The Missing on DVD
If The Missing were a human being, it would probably work for a union.
Its extremely mediocre in just about every way, and doesnt appear
to be trying to be anything more. So, rather than just working for a union,
it would probably be the head.
First, lets talk about the impression the movie gives you based on the
trailers and the box. Having seen the trailers in the theatre, I was given the
impression that The Missing is some kind of supernatural thriller, featuring
some great thrills and chills. The lines
unaware of the frightening
events that lurk in the distance and
lying in wait is horror
so unspeakable it will change them forever! on the back of the box only
perpetuate the feeling. So needless to say, its more than a little disappointing
to discover that the movie is neither supernatural, nor thrilling.
Maggie (Cate Blanchett) is a young healer living in the plains, and raising
her two daughters, Lily (Evan Rachel Wood) and Dot (Jenna Boyd). When the children
head out into the woods with Brake (Aaron Eckhart), Lily is captured and taken
something. Just in the nick of time, Samuel Jones (Tommy Lee Jones),
Maggies estranged father, shows up to offer assistance. Maggie has to
put her hatred aside and allow the one man who can help her to do so. But lying
in wait is horror so unspeakable it will change them forever.
Well, not quite.
There are a few points in the film that give you a brief chill up your spine,
but they are right near the beginning and not really that chilling. The villain,
whom we were hoping was really, really cool, is not nearly bad enough; hes
just really ugly and unnecessarily mean.
To be fair, The Missing is well made. The screenplay by Ken Kaufman is well
written, Ron Howards direction is excellent, the performances (except
that by Jones, who plays the same character he always does) are top notch, and
the production design and cinematography are tops in their field. Its
a great looking movie that had plenty of potential, but suffers from sheer mediocrity.
Fortunately, theres enough going on to keep you from being too disinterested,
and the locations are beautiful.
The climax is a by-the-numbers shoot-'em-up romp thats hard to believe,
and even harder to sit through. The fact that everyone seems to have unlimited
bullets just doesnt do it for me. Add to that the fact that they seemed
really concerned about their ammo earlier in the film didnt make it any
It may not be your traditional Western, but The Missing offers a good way to
waste two and a bit hours. There are plenty of better movies out there, but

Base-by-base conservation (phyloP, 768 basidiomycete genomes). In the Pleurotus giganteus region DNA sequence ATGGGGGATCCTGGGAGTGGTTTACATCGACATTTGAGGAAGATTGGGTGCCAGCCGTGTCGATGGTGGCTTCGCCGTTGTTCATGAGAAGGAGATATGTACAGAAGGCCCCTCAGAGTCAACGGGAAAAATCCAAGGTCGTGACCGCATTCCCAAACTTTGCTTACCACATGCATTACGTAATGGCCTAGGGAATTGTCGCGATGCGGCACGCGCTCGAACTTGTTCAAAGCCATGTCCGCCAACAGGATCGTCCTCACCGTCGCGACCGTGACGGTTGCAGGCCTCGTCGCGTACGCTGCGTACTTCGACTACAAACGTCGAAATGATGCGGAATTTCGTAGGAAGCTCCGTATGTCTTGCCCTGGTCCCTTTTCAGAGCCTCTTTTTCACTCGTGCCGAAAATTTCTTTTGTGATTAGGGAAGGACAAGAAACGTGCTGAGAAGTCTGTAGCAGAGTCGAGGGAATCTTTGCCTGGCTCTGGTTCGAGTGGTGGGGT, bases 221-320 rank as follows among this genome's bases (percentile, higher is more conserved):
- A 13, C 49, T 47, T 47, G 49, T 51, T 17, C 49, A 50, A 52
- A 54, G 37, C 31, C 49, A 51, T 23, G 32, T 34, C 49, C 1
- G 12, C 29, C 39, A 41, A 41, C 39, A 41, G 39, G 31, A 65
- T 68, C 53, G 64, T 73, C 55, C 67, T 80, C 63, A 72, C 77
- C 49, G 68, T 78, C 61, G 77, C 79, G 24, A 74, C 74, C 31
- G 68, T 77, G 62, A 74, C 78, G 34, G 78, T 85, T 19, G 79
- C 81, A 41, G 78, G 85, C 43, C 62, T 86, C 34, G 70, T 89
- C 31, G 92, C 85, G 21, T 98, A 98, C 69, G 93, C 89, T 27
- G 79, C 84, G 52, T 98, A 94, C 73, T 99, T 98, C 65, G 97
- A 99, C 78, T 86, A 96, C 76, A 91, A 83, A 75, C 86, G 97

now that you know exactly what youre getting, youll probably be
less disappointed than I was.
One of the few theatrical disappointments in Ron Howards career, The
Missing still gets an excellent special edition that will appease fans of the
film. The picture is presented in the increasingly popular aspect ratio of 2.40:1
(a Pan&Scan version is sold separately), and the quality looks good, but
sometimes its hard to tell.
Theres not a lot of color in the film, particularly during the first
half, but detail is still pretty good, and theres very little grain or
dust. Fleshtones are well defined, and when there is color, its very sharp.
Audio is presented in Dolby Digital 5.1 and is also very good. The front channels
do most of the work concerning dialogue and score, but sound effects (and the
occasional shout and a bit of the score) are spread evenly throughout the five
speakers. Rustling in the woods and other forest sounds are handled very well
to the point that they make you feel like youre a part of the movie, and
not just some schmuck sitting at home watching the whole thing.
Disc one houses the feature, while theres an entire second disc full
of extras. First is about 17 minutes of deleted scenes of varying quality. All
were understandably cut, since the movie is already too long, but some are good
enough that we would have forgiven the filmmakers for leaving them in. Theres
a short gag reel that seems out of place for such a serious movie, and it doesnt
help that its not the least bit entertaining. All three of the alternate
endings included offer slight variations on the final cut, but its hard
to decide which one would have worked the best.
There is over an hours worth of behind-the-scenes and making-of footage,
spread over a series of featurettes. They feature the usual cast and crew interviews
mixed with footage shot on location, but are noteworthy in that they actually
tell you about the course of the production. We also get 20 minutes or so with
Ron Howard himself, in which he talks about everything from home movies to editing
to Westerns, and we even get three of Howards short films from when he
was in school.
Finally, disc one has a few trailers for old and upcoming releases, including
Spider-Man 2 and Hellboy, both of which look really cool.
The Missing, from Columbia Tristar Home Entertainment
137 minutes, anamorphic widescreen (2.40:1) 16x9 enhanced, Dolby Digital 5.1
Starring Tommy Lee Jones, Cate Blanchett, Evan Rachel Wood, Jenna Boyd, Eric
Schweig and Aaron Eckhart
Produced by Brian Grazer, Daniel Ostroff, Ron Howard
Screenplay by Ken Kaufman, Directed by Ron Howard
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